The Campus Chronicle
Vol. XVIII, Issue 9
for the Amherst campus of the University of Massachusetts
October 25 , 2002

 Page One Grain & Chaff Obituaries Letters to the Chronicle Archives Feedback Weekly Bulletin

 Page One Grain & Chaff Obituaries Letters to the Chronicle Archives Feedback Weekly Bulletin




Telescope project gains $10m

by Barbara Pitoniak, News Office staff


he University has been allocated $10 million for construction of the Large Millimeter Telescope in the final fiscal year 2003 Defense Appropriations bill. Congressman John Olver (D-Mass.) was instrumental in securing the funding in the final version of the bill.

     The full $10 million was included in the House bill, but the Senate proposal included only $3 million. The funding becomes available as soon as President George W. Bush signs the final bill into law.

     "The Large Millimeter Telescope (LMT) project will be capable of vastly extending our knowledge of the universe," Olver said. "The $10 million earmark I have secured in the final Defense Appropriations bill represents the full federal portion of funding for the project. I commend the UMass researchers who have been working on this innovative, international project, and I'm pleased that we were able to secure such a large amount of federal funding for the project."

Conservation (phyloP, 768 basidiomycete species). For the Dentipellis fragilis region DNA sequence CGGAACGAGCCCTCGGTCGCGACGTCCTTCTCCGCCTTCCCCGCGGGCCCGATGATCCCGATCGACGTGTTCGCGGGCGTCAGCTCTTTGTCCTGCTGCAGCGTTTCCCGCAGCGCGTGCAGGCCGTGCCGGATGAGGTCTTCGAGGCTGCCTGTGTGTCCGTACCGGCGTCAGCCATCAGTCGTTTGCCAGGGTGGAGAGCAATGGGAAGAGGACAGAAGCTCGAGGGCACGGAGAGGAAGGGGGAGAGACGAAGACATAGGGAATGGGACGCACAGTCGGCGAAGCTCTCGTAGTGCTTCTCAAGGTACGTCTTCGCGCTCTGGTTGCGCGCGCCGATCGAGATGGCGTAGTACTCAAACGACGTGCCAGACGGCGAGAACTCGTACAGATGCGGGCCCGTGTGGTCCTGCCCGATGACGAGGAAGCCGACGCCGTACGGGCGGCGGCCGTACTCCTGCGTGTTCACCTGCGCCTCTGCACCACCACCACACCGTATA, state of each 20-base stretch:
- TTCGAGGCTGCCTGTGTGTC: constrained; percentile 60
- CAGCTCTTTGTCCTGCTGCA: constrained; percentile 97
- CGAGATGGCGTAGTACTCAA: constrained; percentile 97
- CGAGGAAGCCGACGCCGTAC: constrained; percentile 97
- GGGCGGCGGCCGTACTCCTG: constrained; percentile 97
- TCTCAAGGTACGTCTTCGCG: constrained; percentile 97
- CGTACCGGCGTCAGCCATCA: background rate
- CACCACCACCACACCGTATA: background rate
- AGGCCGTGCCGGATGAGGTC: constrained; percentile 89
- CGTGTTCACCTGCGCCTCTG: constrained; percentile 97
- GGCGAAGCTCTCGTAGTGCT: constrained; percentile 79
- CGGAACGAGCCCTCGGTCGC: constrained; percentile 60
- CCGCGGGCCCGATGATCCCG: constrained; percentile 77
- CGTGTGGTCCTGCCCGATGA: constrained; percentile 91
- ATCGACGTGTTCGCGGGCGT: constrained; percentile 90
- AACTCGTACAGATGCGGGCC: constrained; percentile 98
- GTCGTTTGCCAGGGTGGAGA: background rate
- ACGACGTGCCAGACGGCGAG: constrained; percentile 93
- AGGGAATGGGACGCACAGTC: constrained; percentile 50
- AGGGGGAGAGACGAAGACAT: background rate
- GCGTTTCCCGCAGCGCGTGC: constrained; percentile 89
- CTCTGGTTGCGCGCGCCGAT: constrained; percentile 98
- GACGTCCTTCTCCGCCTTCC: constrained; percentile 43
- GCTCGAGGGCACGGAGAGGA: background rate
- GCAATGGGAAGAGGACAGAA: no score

Chancellor John V. Lombardi said, "We're extremely grateful for the leadership of John Olver in harnessing the legislative support necessary to secure the funding for this important project. We also want to acknowledge senators Edward Kennedy and John Kerry, as well as Sen. Judd Gregg of New Hampshire, for their key support of this project.

     "The ability to deliver on the science and the support for this extraordinary scientific collaboration is a tribute to all who have been involved in the project to date."

     The $90-million LMT project is a cooperative effort between UMass Amherst and Mexico's National Institute of Astronomy, Optics and Electronics. When completed in 2004, the LMT will be the world's largest, most sensitive radio telescope.

     "This telescope will dramatically improve our understanding of the birth of stars as well as shed important light on the processes which occurred in the early universe," said Fred Byron, interim vice chancellor for Research. "This is the largest basic science collaboration in history between Mexico and the U.S., and it is hoped that many more such fruitful collaborations will occur in the future between the two countries."

     Construction of the LMT is currently underway on the peak of Cerro LaNegra, a mountain in central Mexico some 150 miles east of Mexico City. Funding for the project comes from the U.S. and Mexican governments, the state of Massachusetts, the University, and Mexican universities.

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